It is believed that some rhabdomyosarcoma tumors begin developing in the fetus. Rhabdomyoblasts are the cells at the initial stages of development of an unborn baby. These cells will mature and develop into muscles. There has been much research into the gene structure of these rhabdomyoblasts and possible detection of a gene error that can produce the disease later in development.
Rhabdomyosarcomas usually have some type of chromosome abnormality in the cells of the tumor, which are responsible for the tumor formation. In children with an embryonal rhabdomyosarcoma, there is usually an abnormality of chromosome 11. In alveolar rhabdomyosarcoma, a rearrangement in the chromosome material between chromosomes 2 and 13 is usually present. This rearrangement changes the position and function of genes, causing a fusion of genes referred to as a fusion transcript. Patients have an abnormal fusion transcript involving two genes known as PAX3 and FKHR. This important discovery has led to improvements in diagnosing rhabdomyosarcoma.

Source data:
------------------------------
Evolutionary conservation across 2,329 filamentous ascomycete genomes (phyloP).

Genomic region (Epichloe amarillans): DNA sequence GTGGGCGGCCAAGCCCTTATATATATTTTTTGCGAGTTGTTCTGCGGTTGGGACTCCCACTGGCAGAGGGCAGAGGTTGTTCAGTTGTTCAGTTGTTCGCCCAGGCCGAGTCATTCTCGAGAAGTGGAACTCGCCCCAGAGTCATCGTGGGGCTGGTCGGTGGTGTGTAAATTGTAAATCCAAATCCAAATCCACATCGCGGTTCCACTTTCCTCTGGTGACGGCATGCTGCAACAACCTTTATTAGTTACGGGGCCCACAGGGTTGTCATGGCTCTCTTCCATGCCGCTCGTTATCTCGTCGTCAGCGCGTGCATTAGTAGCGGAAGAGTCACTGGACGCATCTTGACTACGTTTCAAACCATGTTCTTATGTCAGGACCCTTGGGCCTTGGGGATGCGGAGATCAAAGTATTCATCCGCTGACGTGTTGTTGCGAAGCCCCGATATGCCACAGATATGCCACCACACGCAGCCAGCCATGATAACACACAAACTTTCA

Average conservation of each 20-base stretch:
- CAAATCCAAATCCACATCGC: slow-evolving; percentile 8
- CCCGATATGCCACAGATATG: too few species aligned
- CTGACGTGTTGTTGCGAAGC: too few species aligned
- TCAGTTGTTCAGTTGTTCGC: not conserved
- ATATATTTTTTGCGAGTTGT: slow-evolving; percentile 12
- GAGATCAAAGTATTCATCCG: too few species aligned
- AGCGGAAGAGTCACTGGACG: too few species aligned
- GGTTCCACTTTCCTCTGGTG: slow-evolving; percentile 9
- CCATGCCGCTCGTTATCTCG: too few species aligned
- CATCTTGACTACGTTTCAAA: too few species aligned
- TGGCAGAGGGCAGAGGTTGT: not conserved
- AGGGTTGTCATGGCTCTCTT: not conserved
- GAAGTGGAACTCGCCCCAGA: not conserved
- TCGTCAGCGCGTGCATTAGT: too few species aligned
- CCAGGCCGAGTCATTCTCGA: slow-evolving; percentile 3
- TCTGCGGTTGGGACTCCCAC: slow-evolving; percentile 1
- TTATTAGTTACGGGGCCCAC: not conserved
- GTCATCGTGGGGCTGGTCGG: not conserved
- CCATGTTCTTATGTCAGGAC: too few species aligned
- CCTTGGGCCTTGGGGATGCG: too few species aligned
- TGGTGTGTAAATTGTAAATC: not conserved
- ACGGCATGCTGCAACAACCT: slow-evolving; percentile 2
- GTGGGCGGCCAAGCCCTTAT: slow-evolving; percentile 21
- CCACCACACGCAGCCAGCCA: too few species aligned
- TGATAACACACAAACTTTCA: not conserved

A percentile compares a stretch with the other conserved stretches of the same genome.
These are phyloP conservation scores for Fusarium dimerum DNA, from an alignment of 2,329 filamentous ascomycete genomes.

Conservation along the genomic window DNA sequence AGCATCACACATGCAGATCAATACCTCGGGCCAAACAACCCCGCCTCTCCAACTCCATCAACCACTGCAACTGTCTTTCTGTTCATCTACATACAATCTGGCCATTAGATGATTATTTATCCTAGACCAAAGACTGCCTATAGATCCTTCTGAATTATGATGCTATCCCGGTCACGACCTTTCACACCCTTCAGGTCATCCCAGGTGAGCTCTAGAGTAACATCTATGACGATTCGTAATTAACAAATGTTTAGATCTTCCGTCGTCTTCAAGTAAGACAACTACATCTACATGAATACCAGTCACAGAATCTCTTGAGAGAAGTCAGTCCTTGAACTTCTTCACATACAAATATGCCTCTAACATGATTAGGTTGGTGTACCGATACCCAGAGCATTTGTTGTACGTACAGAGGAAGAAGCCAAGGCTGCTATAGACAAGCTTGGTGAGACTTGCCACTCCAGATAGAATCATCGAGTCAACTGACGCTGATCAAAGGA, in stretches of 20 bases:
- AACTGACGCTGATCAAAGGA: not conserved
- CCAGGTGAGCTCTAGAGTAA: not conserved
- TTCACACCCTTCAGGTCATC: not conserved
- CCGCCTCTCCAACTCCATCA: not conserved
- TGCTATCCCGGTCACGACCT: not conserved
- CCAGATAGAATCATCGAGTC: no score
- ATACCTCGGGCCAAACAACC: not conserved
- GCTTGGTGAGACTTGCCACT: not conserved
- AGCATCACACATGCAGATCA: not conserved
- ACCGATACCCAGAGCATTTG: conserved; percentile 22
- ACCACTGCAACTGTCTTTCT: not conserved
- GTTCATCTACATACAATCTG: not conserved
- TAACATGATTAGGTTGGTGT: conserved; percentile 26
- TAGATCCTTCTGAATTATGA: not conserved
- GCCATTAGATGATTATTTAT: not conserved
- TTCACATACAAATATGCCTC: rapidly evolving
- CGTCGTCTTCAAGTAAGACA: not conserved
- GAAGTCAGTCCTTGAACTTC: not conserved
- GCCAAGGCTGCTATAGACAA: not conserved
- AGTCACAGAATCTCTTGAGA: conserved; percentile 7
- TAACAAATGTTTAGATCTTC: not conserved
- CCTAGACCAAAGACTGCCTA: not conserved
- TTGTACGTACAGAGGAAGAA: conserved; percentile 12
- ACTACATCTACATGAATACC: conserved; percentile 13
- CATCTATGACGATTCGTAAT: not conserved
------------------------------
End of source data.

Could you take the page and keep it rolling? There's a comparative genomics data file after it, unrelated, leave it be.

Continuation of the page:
Rhabdomyosarcomas are also more common in children with neurofibromatosis or Li-Fraumeni syndrome, which are genetic disorders. Li-Fraumeni syndrome is a clustering of soft tissue and other cancers in a family caused by mutations in a tumor suppressor gene called p53, which results in uncontrolled cell growth.
There has been no association between rhabdomyosarcoma and environmental exposures.